I so badly wanted to share so many passages from this short book that it might have come close to plagiarism. But because I really, really want you to buy the book and experience the beguiling madness for yourself, I’ve chosen a single passage from the start of a chapter to give you a flavour of the advice within.

 This is the routine I follow every day when I return from work. First, I unlock the door and announce to my house, ‘I’m home!’ Picking up the pair of shoes I wore yesterday and left out in the hall, I say, ‘Thank you very much for your hard work,’ and put them away in the shoe cupboard. Then I take off the shoes I wore today and place them neatly in the hall. Heading to the kitchen, I put the kettle on and go to my bedroom. There I lay my handbag gently on the soft sheepskin rug and take off my outdoor clothes. I put my jacket and dress on a hangar, say ‘Good job!’ and hang them temporarily from the wardrobe doorknob. I put my tights in a laundry basket that fits into the bottom right corner of my cupboard, open a drawer, select the clothes I feel like wearing indoors and get dressed. I greet the waist-high potted plant by the window and stroke its leaves.

My next task is to empty the contents of my handbag onto the rug and put each item away in its place. First I remove all the receipts. Then I put my purse in its designated box in a drawer under my bed with a word of gratitude. I place my train pass and my business card holder beside it. I put my wristwatch in a pink antique case in the same drawer and place my necklace and earrings on the accessory tray beside it. Before closing the drawer, I say, ‘Thanks for all you did for me today.’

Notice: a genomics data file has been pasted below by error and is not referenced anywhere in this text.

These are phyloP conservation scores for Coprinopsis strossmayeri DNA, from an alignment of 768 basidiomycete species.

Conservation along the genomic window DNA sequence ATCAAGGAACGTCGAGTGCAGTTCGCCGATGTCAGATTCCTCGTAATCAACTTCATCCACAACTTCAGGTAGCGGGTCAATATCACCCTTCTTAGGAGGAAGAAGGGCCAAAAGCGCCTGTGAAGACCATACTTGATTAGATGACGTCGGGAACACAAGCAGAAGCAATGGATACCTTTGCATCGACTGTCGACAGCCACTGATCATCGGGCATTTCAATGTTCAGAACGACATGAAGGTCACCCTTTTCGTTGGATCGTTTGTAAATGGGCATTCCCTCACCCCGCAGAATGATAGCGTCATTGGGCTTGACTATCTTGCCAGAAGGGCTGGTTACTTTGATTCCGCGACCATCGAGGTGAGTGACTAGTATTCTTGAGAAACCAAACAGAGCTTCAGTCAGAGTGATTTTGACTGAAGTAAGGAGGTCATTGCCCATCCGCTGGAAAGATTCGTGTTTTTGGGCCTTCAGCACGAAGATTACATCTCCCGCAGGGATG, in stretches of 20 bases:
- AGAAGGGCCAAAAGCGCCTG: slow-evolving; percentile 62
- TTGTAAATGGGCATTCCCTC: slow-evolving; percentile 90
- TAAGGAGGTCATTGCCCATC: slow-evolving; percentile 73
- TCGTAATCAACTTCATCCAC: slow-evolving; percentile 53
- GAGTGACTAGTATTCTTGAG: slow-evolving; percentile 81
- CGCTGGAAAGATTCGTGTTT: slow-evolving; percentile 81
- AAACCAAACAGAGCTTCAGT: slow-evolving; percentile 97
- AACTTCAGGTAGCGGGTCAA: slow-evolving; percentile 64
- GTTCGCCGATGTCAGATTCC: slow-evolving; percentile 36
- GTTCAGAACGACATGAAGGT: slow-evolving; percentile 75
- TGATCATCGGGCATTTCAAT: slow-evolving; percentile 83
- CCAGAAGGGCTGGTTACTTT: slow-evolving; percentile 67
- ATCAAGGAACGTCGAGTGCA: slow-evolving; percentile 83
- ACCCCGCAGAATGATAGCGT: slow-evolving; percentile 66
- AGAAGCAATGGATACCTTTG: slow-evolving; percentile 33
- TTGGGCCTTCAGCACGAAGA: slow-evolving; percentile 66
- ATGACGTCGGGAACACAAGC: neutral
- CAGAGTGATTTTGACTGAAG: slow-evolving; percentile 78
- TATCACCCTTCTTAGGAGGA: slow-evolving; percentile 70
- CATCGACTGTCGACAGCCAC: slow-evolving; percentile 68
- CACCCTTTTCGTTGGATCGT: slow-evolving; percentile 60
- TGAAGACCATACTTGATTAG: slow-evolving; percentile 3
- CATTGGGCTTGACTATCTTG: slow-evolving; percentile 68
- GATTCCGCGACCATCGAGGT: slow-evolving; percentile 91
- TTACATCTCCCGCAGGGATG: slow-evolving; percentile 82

Despite—or, perhaps, because of—the madness, it seems to me that there is actually some really sound advice in this book. And Kondo’s enthusiasm for tidying is contagious. I couldn’t help but do a bit of tidying while reading.

So wonderful craziness with a dash of sense and a heap of motivation. What’s not to love? Trust me, Marie Kondo’s The life-changing magic of tidying is a book you will really enjoy—even if it would usually be the last thing on your reading list.

So far, Cameron is winning the TV debates debate



by sjhoward

This is the 2,292nd post. It was published at 18:12 on Thursday, 15th January 2015.

This post was filed under:
» Election 2015
» News and Comment
» Politics
»
»
»
»
»
»
»

In the game of poker that is the planning process for General Election TV debates, Cameron—the player with most to lose—is currently playing best. The broadcasters have played worst, totally fumbling their hand.